Cenote Diving in Mexico

There are three main diving attractions in the Riviera Maya and Cancun region of the Yucatan peninsula for more  experienced divers. Diving with whale sharks, diving with bull sharks and cave/cavern diving in a crystal clear cenote. Diving with whale sharks and bull sharks are both season bound and unfortunately we were here out of season for diving with either. We did however do some amazing cavern diving in the cenotes.

yucatan dive seasons

Whale sharks     June – Sept

Bull sharks           Nov – Feb

Cenotes                 Jan – Dec

Dos Ochos is a beautiful cenote, it is shallow so it is accessible to openwater divers.

Dos Ochos is a beautiful cenote, it is shallow so it is accessible to open water divers.

the cenotes of the yucatan peninsula

The Yucatan peninsula poses a complex network of underground caves of hundreds of kilometres in limestone rock. Cenotes are freshwater-filled sinkholes  formed when the roofs of limestone caverns collapse. The cenotes then provide an entrance into the cave system. Rainwater filters through the earth into the cave system.  Consequently many cenotes are filled with crystal clear, turquoise water perfect for diving. Some possess an array of stalagmites and stalactites formed over millions of years that makes these caves even more beautiful. The Yucatan cenotes are entrances to  intricate cave systems  that draw divers from around the globe.

cave and cavern dives around tulum

There is a distinction between cave and cavern diving making it possible for anyone with an open water qualification to dive in the cenotes. Cavern diving is the exploration of overhead environments such as caves  always keeping the entrance in sight. Cavern divers do not go no further than 60m without access to the surface. Cavern divers use a guide line to prevent getting lost that is already attached to the cave floor.

The fixed line on the bottom of the cenote is visible, this is required in a cavern dive.

The fixed line on the bottom of the cenote is visible, this is required in a cavern dive.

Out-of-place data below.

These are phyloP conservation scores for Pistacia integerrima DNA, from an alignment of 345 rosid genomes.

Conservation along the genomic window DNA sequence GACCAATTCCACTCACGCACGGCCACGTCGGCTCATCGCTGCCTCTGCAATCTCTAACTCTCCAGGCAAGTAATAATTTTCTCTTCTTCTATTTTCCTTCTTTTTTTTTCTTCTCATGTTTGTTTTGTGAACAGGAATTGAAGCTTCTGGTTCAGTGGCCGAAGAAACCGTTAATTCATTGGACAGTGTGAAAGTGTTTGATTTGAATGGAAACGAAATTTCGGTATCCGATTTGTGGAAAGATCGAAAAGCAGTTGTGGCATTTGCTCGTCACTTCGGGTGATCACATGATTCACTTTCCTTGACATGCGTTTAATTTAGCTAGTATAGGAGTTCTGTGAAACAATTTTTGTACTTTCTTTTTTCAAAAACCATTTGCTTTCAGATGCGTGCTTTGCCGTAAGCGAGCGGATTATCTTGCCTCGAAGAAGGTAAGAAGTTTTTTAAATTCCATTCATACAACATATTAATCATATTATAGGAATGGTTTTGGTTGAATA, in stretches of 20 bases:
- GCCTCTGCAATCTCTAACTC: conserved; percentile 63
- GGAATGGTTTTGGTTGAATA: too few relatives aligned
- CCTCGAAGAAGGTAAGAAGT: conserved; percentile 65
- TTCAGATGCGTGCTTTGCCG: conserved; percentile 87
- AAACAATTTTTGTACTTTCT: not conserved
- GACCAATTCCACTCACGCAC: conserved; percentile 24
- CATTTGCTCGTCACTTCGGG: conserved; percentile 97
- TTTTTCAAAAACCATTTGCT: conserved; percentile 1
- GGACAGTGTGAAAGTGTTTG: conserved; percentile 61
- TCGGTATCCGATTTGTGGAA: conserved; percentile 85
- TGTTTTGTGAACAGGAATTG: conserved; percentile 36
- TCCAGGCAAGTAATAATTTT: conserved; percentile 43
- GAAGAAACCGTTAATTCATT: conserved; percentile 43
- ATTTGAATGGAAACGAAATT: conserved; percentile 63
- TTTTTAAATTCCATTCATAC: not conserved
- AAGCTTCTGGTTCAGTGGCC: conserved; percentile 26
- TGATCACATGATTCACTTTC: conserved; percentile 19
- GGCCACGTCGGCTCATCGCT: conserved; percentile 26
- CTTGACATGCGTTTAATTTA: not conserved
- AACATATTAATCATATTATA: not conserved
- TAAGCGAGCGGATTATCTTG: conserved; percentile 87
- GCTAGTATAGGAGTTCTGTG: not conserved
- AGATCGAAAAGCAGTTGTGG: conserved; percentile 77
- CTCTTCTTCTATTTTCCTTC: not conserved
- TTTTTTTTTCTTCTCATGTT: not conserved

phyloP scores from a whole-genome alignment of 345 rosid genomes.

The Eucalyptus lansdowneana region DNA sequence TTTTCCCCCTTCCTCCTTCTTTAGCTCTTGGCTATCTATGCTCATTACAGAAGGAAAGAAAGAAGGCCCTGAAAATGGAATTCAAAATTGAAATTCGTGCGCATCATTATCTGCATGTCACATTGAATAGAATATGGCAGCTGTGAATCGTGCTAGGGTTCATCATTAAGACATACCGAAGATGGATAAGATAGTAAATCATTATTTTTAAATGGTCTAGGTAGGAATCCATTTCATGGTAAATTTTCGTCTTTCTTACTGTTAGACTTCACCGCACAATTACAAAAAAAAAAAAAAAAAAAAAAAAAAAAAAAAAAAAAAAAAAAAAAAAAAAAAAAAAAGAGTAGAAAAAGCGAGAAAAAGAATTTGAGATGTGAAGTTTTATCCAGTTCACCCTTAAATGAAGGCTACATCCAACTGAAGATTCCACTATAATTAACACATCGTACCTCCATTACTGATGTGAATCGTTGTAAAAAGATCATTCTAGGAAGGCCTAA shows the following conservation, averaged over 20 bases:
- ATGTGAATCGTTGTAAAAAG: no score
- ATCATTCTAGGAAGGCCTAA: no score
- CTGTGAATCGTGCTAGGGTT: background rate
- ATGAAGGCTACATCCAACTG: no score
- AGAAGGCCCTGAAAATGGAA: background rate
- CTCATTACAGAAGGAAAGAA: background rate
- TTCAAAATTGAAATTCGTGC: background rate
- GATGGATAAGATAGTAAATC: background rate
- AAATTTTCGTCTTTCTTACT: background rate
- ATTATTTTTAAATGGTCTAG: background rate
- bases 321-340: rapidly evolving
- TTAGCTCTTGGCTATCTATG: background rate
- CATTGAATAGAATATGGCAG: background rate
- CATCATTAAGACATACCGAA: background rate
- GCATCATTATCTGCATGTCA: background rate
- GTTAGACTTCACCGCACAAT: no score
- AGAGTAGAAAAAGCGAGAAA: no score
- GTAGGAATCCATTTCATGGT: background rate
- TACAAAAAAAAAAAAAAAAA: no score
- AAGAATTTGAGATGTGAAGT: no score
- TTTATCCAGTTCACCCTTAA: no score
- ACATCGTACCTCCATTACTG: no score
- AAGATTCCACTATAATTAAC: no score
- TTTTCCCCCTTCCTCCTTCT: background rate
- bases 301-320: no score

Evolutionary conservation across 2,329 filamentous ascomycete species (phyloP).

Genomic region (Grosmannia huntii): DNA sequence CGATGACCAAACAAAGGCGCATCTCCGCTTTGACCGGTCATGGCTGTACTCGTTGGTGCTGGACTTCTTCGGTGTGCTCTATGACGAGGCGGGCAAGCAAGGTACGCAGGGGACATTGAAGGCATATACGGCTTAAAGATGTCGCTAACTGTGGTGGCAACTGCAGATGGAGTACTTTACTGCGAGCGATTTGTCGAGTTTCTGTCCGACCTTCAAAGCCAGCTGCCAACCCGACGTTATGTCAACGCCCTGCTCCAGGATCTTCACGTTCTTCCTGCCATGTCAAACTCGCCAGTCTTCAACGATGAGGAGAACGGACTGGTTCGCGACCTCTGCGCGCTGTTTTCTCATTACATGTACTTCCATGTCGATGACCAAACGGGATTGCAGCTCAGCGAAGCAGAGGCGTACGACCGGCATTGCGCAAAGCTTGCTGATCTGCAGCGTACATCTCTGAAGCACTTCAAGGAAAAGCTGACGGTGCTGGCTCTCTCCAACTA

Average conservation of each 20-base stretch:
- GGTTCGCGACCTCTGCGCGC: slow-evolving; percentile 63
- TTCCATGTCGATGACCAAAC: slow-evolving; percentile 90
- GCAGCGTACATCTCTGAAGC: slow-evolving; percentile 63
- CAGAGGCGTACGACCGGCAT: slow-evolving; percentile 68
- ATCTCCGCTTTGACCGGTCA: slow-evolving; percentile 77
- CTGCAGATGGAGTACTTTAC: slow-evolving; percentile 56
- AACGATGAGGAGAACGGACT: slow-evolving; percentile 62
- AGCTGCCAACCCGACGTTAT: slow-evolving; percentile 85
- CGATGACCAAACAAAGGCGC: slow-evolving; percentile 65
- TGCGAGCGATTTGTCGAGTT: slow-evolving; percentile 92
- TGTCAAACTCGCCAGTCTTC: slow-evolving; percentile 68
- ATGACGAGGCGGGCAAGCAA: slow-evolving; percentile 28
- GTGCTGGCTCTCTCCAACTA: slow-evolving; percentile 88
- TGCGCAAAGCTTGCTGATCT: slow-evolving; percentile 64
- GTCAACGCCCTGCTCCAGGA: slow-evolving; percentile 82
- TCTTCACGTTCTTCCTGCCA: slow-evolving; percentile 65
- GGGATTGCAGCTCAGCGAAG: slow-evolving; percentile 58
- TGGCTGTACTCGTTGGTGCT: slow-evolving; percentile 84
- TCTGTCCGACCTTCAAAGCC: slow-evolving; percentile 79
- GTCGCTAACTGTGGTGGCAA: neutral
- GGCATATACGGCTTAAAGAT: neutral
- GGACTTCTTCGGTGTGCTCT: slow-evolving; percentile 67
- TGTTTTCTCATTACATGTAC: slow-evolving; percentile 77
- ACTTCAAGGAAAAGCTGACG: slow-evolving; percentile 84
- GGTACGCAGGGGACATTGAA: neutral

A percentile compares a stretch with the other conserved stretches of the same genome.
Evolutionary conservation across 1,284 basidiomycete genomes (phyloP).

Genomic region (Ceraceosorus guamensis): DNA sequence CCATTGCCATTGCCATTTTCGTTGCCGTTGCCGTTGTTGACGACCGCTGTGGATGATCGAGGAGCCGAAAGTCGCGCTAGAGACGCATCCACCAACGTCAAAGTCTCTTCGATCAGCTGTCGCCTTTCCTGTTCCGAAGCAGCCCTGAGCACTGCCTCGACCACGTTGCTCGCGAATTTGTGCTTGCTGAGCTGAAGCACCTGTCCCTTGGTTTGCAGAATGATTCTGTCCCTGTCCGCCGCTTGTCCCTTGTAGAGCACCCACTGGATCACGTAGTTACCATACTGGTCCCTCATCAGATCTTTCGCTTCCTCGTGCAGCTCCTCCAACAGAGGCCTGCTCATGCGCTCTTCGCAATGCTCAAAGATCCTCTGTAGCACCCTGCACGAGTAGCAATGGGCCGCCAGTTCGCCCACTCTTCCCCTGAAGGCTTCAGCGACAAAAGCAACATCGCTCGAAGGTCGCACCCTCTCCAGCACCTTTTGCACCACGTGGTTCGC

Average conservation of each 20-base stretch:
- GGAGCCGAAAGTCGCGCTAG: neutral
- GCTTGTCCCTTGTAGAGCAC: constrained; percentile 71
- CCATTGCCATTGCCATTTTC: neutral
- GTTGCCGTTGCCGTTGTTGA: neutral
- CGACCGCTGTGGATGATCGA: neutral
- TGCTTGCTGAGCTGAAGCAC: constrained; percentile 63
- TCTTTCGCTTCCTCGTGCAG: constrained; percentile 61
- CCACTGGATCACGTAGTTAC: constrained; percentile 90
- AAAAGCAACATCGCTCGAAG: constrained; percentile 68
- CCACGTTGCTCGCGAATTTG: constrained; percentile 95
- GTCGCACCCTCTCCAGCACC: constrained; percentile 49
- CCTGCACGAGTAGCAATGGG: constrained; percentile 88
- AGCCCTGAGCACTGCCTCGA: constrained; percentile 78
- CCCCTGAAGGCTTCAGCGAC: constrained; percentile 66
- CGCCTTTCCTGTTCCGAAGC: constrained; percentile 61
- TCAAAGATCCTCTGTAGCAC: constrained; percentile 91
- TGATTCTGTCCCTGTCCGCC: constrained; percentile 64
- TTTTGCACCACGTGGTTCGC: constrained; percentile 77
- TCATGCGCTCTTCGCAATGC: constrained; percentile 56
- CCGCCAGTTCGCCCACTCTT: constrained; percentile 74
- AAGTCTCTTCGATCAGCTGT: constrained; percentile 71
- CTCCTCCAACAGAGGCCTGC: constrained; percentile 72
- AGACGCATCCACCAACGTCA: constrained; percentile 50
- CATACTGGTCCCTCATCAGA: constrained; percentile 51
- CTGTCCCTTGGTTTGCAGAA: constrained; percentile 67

It differs from cave diving in that cave divers may penetrate very deep into the caves. Cave diving is technical diving and specialized training is required. For cavern diving the same qualifications as for openwater dives are required. There are many cenotes to dive in around Tulum, the dives are expensive, you can read HERE about different Cenotes. We decided to do a triple tank dive in two different cenotes, Dos Ochos and The Pit.

Dos Ochos

This beautiful dive site is known for shallow dives and you only need an open water qualification to dive here. We did two dives in this cenote. These two caverns start and end in the same place but are very different from each other.

The Barbie line, it is a 500m circuit and containing plenty of daylight. It also gives divers a lot of space to swim around huge columns and stalactites. The light and beautiful scenery is very nice for taking photos.

The longer loop, called the Barbie Line, gets its name from this Barbie doll being eaten by a plastic crocodile at the midway point of the dive.

The longer loop, called the Barbie Line, gets its name from this Barbie doll being eaten by a plastic crocodile at the midway point of the dive.

The Bat cave line feels almost like a cave.  It is the darker of the two due to the fact that it leads around an air filled bat cave with little daylight entering.

The Dos Ojos underwater cave system was featured in the 2002 IMAX film “Journey into Amazing Caves” and the 2006 BBC/Discovery Channel series “Planet Earth” and parts of the Hollywood 2005 movie “The Cave” were filmed here.

Qualified cave divers do dives of many miles in the Dos Ochos cave system

the pit

This unreal dive was definitely my favourite cenote and one of the most beautiful places that I have ever dived. It is a deep dive and an advanced qualification is required.

The Pit is a sinkhole inside the deep jungle near Tulum, it is a part of the Dos Ochos system. Rays of bright turquoise light reach more than 30 meters  straight down with unlimited visibility. A cloud of hydrogen sulfate, anthropological remains and cave formations make this cenote an an unreal experience.

Looking at stalactites and cave formations diving in "The Pit".

Looking at stalactites and cave formations diving in “The Pit”.

The Pit (119 m) is the deepest cenote in the State of Quintana Roo. On our dive the water was crystal clear and from 37 meters I could see a diver on the surface entering the water. Panicking at this depth can be very dangerous. A diver in another group had a problem. I saw him sprinting the whole 30m to the surface, heading for decompression problems in water  as clear as if he was floating in the air.

Fossils in "The Pit".

Fossils in “The Pit”.

cenote DIVING

Diving was expensive, triple tank dive Dos Ochos and The Pit,  $140 (R1680), but was the best deal we could find. Includes torches, no boat required

ACCOMODATION

Charly’s Hostel, dormitory 180 peso (R140)

FOOD:

Our budget was about 60 peso (R45) per day

SIGN UP HERE to get email notifications of new posts.

FOLLOW THE ADVENTURE!!

cenote Looking at some stalactites in 'The Pit'Looking at some stalactites in ‘The Pit’.

Alya diving in "The Pit".

Alya diving in “The Pit”.

Diving in Cenote Dos Ojos.

Diving in Cenote Dos Ojos.

LIKE IT? PIN IT!

mexico-diving

ANY COMMENTS?

We would love to hear from you, so don’t be shy to comment give suggestions or ask questions!

5 Responses to Cenote Diving in Mexico

We'd love to hear your opinion or question!

Newsletter

FOLLOW THE ADVENTURE!!

BLOG AWARD
WHO ARE STINGY NOMADS?
DO YOU LIKE COMICS? CHECK OUT THIS ONE ABOUT US!! STINGY NOMADS COMIX
Our Journey Map
Interactive map of our travels!
LIKE US!